Mini battles within Singapore Open golfNovember 12th, 2008 - 7:36 pm ICT by IANS
Sentosa (Singapore), Nov 12 (IANS) Even with this star-studded field, there are many mini-battles and personal goals at stake in the $5 million Barclays Singapore Open golf starting Thursday. Top golfers like Australian Adam Scott is fighting his own form and demons as is Ernie Els.Both Scott and Els, once in top-5 of the world are out of top-10. Scott, however, hopes to cement his place in the history books by claiming an unprecedented third Singapore Open title.
While Phil Mickelson and Padraig Harrington, who have six Majors between them, will be hoping to end the season with a win, South Korean K.J. Choi, who never imagined he would play for a $5 million purse in Asia, also hopes to add the title to his kitty.
At another level, India’s Jeev Milkha Singh, Asia’s No.1 in 2006, and Kiwi Mark Brown are locked in a battle for the Order of Merit title.
Jeev knows that the victory will seal a second Asian Tour’s Order of Merit crown where he currently trails leader Mark Brown of New Zealand by over $137,000.
The Sentosa Golf Club’s Serapong course has been a favourite hunting ground for Scott after triumphing in Asia’s richest national Open in 2005 and 2006 before falling short of his hat-trick bid when he finished third last year.
Scott knows he needs to produce his best golf to prevail. “It’s been a happy hunting ground for me here. Whenever you come back to a place where you’ve played well, you get good vibes. I’m certainly looking to turn my game around a little bit and it’s good to have the positive feelings.”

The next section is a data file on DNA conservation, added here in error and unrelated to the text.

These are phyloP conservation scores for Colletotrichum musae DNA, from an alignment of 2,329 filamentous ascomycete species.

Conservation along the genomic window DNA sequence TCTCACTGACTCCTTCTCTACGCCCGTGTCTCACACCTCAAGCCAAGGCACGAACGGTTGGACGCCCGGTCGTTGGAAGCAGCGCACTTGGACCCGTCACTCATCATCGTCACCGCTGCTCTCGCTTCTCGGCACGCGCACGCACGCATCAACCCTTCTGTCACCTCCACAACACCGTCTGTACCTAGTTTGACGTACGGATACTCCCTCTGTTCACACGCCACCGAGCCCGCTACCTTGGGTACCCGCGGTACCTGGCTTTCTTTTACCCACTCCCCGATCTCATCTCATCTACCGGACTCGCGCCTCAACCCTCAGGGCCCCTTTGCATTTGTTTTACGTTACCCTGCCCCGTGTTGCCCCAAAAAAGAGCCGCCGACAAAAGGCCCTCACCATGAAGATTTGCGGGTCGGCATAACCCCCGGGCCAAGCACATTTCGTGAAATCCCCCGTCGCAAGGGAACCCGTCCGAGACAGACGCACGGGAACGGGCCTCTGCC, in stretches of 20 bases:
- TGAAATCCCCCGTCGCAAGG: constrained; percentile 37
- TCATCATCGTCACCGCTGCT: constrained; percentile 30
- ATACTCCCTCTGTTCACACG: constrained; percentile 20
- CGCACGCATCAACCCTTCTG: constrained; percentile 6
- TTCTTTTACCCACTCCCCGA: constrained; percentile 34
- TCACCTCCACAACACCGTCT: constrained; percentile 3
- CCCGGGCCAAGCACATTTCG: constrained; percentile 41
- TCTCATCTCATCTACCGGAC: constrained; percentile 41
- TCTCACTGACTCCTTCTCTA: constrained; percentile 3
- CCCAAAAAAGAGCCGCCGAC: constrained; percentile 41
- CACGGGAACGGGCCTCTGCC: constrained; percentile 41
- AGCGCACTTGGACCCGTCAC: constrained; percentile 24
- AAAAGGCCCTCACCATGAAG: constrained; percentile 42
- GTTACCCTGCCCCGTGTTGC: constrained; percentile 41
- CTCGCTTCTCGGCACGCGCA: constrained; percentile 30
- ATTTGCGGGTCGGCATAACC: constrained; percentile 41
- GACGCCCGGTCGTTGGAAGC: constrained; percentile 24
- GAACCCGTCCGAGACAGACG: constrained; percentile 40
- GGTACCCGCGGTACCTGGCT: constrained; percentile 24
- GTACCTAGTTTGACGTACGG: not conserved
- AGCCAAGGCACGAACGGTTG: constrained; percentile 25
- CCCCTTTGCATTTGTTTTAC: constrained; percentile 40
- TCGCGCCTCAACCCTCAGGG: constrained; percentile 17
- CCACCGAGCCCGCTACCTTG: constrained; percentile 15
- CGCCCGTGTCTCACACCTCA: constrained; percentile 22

Scott has won tournaments in Qatar and the US earlier this year but a series of injuries and illness have blighted his past few months and his world ranking has slipped to 17th from seventh.
But with a chance to become the first man to win three Barclays Singapore Open titles, Scott wants to end his year on a high note at a venue which feels like his second home.
“I was a bit rusty but I was happy with finishing sixth. It’s the first time in a while where I put some consistent numbers on the board,” said Scott.
Choi, a graduate of the Asian Tour, was delighted to be a part of the Tour’s showpiece event at Sentosa and hopes to put up a strong challenge to underline his status as one of the world’s finest players.
An early season win at the Sony Open in Hawaii, his seventh PGA Tour win, has failed to translate into more victories for Choi. But Choi feels he has a chance to win the title.
“All parts of your game need to work well here. I have to play my A-game to win. I haven’t won on the Asian Tour outside of Korea. It will look good on my resume to win,” he said.
Singapore’s hopes of producing its first local winner will rest on the experienced Mardan Mamat, a two-time winner on the Asian Tour.
“The crowds always want the local players to play well. I always tell myself that I can always win again. I’ve won twice already and once you’ve broken the jinx, you can do it again. I’m not pressuring myself so much. If I can finish in the top-10, I’ll be happy,” he said.